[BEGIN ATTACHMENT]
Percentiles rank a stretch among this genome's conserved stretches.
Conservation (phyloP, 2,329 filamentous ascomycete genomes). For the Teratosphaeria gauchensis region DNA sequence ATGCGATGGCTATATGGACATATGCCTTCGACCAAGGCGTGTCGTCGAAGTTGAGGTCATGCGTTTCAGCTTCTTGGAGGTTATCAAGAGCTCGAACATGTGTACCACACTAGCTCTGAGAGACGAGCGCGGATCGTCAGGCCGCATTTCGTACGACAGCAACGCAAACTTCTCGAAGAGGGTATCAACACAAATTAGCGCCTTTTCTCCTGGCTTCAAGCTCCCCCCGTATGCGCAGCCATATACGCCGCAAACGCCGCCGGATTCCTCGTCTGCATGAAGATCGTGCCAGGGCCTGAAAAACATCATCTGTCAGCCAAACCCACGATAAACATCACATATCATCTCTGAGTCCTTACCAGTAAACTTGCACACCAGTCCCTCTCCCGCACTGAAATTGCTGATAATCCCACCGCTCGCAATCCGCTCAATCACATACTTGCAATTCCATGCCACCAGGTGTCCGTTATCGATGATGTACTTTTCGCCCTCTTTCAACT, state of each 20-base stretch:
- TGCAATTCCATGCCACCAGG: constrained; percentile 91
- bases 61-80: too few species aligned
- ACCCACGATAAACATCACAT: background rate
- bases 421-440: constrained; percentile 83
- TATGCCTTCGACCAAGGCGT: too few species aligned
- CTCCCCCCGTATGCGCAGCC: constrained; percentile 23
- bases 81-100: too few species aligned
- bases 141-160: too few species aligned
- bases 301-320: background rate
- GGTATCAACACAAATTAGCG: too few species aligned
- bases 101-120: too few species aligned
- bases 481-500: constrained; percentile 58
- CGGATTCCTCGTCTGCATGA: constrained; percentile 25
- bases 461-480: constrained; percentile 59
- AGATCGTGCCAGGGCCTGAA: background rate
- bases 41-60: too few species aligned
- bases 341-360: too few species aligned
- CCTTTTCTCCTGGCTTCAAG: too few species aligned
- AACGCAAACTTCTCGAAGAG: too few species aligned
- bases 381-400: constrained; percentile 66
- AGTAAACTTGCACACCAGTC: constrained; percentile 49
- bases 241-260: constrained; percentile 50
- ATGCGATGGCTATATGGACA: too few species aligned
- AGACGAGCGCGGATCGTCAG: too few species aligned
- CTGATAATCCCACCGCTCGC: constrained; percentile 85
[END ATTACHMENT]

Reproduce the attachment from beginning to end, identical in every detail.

Percentiles rank a stretch among this genome's conserved stretches.
Conservation (phyloP, 2,329 filamentous ascomycete genomes). For the Teratosphaeria gauchensis region DNA sequence ATGCGATGGCTATATGGACATATGCCTTCGACCAAGGCGTGTCGTCGAAGTTGAGGTCATGCGTTTCAGCTTCTTGGAGGTTATCAAGAGCTCGAACATGTGTACCACACTAGCTCTGAGAGACGAGCGCGGATCGTCAGGCCGCATTTCGTACGACAGCAACGCAAACTTCTCGAAGAGGGTATCAACACAAATTAGCGCCTTTTCTCCTGGCTTCAAGCTCCCCCCGTATGCGCAGCCATATACGCCGCAAACGCCGCCGGATTCCTCGTCTGCATGAAGATCGTGCCAGGGCCTGAAAAACATCATCTGTCAGCCAAACCCACGATAAACATCACATATCATCTCTGAGTCCTTACCAGTAAACTTGCACACCAGTCCCTCTCCCGCACTGAAATTGCTGATAATCCCACCGCTCGCAATCCGCTCAATCACATACTTGCAATTCCATGCCACCAGGTGTCCGTTATCGATGATGTACTTTTCGCCCTCTTTCAACT, state of each 20-base stretch:
- TGCAATTCCATGCCACCAGG: constrained; percentile 91
- bases 61-80: too few species aligned
- ACCCACGATAAACATCACAT: background rate
- bases 421-440: constrained; percentile 83
- TATGCCTTCGACCAAGGCGT: too few species aligned
- CTCCCCCCGTATGCGCAGCC: constrained; percentile 23
- bases 81-100: too few species aligned
- bases 141-160: too few species aligned
- bases 301-320: background rate
- GGTATCAACACAAATTAGCG: too few species aligned
- bases 101-120: too few species aligned
- bases 481-500: constrained; percentile 58
- CGGATTCCTCGTCTGCATGA: constrained; percentile 25
- bases 461-480: constrained; percentile 59
- AGATCGTGCCAGGGCCTGAA: background rate
- bases 41-60: too few species aligned
- bases 341-360: too few species aligned
- CCTTTTCTCCTGGCTTCAAG: too few species aligned
- AACGCAAACTTCTCGAAGAG: too few species aligned
- bases 381-400: constrained; percentile 66
- AGTAAACTTGCACACCAGTC: constrained; percentile 49
- bases 241-260: constrained; percentile 50
- ATGCGATGGCTATATGGACA: too few species aligned
- AGACGAGCGCGGATCGTCAG: too few species aligned
- CTGATAATCCCACCGCTCGC: constrained; percentile 85